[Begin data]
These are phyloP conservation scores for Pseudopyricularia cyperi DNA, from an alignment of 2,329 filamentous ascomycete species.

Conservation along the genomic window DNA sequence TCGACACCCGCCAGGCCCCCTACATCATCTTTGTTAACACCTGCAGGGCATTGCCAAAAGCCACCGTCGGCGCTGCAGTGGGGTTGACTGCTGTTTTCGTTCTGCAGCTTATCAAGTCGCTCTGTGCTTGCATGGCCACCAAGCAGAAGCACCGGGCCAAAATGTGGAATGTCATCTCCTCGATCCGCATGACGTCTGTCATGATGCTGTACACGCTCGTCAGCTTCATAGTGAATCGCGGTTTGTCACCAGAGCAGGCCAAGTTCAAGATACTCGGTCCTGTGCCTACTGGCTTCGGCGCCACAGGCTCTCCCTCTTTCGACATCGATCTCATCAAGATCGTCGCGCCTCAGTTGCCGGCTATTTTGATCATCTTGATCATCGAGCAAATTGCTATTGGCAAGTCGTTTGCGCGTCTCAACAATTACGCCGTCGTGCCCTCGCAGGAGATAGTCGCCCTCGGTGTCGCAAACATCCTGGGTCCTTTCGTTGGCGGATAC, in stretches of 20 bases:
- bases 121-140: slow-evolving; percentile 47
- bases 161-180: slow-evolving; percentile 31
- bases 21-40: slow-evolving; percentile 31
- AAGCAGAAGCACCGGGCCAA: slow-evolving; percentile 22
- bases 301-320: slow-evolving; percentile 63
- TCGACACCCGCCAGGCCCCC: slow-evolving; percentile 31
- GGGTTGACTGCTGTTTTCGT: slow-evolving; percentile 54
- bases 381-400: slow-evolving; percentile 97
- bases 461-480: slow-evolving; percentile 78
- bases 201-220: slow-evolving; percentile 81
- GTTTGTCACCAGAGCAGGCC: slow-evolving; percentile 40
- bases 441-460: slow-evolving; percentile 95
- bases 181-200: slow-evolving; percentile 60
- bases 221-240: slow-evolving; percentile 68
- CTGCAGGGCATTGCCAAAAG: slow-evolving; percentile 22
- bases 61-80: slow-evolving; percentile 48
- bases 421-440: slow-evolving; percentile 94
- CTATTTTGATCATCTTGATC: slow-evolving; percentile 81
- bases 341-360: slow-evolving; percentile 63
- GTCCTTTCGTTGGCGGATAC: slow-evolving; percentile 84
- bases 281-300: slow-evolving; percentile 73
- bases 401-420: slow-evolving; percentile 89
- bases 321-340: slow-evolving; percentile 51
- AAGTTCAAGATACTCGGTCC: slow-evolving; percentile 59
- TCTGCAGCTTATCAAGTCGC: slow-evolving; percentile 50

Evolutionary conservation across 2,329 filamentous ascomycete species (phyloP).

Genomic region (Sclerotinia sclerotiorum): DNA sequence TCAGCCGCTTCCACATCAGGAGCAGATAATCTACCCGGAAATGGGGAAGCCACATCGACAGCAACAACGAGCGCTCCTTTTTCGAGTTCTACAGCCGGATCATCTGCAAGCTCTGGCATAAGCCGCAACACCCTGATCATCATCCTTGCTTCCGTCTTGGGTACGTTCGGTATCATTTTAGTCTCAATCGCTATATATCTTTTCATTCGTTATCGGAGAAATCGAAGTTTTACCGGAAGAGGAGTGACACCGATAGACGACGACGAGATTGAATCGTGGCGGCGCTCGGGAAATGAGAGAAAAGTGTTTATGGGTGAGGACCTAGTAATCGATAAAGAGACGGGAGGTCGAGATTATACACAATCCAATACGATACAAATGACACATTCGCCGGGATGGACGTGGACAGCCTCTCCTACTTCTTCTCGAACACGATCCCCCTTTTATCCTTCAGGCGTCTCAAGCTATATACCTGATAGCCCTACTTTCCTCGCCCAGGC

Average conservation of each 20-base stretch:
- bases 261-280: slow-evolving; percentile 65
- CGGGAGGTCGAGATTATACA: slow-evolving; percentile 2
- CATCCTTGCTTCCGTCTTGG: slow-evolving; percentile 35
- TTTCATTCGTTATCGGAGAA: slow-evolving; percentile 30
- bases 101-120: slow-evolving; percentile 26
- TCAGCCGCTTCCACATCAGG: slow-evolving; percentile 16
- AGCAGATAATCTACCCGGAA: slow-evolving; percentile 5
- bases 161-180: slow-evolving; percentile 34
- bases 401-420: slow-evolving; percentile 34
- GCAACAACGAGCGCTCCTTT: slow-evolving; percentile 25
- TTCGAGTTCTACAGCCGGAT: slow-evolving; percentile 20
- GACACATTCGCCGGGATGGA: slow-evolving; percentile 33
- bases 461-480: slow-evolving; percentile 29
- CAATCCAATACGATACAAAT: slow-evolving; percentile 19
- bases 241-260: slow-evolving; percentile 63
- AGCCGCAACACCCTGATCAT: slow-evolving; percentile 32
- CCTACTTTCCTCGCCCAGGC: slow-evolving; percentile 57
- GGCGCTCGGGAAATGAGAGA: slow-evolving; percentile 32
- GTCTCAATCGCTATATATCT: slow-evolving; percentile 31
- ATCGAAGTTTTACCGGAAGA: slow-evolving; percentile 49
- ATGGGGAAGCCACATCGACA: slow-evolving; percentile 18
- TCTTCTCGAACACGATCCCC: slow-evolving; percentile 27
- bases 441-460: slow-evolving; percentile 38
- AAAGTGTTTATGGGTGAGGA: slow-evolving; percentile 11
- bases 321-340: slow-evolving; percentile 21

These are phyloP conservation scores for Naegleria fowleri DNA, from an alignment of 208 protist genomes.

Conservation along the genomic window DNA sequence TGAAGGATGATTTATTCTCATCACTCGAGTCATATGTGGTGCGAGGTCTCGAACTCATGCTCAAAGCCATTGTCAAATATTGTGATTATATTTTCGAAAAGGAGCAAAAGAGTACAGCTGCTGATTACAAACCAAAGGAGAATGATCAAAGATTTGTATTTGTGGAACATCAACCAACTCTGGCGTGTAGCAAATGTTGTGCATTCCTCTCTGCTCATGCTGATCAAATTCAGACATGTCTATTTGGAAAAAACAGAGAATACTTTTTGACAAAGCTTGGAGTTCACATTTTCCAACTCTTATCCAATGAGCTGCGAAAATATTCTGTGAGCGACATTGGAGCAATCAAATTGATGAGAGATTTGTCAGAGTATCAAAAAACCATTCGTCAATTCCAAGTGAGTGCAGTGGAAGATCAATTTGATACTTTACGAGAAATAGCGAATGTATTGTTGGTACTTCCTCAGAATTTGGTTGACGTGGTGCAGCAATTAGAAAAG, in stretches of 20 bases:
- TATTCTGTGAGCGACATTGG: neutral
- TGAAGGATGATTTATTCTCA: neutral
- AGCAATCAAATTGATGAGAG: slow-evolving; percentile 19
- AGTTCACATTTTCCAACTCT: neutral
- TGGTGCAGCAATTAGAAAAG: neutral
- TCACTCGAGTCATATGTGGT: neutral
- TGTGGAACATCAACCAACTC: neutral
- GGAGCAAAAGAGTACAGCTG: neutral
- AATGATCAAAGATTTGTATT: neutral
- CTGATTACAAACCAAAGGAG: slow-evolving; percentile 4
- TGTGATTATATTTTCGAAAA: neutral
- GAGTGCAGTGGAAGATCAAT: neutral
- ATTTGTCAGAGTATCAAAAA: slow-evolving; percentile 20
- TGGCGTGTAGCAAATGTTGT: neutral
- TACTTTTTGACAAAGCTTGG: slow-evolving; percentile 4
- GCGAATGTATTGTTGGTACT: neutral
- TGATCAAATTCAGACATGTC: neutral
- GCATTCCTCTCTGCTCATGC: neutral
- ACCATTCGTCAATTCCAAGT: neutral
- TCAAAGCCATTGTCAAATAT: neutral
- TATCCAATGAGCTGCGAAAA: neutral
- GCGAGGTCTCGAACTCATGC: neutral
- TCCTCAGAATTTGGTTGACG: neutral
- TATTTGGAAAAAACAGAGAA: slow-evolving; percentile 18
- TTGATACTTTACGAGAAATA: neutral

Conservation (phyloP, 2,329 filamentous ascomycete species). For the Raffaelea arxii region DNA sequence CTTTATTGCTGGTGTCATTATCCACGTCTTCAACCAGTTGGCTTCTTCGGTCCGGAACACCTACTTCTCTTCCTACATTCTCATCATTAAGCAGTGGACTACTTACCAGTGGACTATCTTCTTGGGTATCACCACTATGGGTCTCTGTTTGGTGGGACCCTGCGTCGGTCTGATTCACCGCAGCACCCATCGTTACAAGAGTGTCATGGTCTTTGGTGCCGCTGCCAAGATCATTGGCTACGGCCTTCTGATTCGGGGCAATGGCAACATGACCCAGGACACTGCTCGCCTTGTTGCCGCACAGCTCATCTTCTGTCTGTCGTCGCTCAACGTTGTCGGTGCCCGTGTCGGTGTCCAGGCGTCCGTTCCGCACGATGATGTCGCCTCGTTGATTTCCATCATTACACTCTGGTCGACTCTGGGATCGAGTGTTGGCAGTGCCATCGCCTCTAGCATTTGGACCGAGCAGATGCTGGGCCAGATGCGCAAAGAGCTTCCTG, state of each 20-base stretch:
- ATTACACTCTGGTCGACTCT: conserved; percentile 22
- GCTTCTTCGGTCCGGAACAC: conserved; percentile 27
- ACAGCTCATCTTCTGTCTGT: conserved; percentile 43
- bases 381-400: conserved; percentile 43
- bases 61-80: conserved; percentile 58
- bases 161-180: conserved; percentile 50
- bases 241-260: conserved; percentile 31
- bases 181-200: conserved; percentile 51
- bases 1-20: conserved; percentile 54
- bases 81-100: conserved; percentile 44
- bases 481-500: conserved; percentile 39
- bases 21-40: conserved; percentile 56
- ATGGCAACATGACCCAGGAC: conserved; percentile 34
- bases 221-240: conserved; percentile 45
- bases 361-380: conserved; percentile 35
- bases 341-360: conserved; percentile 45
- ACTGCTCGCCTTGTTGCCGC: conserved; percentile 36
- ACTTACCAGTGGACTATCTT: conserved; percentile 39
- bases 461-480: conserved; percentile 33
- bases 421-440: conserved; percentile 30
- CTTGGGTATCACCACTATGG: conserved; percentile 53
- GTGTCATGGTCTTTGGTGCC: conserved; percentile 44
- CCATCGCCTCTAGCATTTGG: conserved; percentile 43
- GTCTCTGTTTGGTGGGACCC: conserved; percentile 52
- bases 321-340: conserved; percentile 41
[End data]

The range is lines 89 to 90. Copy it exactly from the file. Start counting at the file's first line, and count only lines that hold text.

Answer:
- bases 161-180: conserved; percentile 50
- bases 241-260: conserved; percentile 31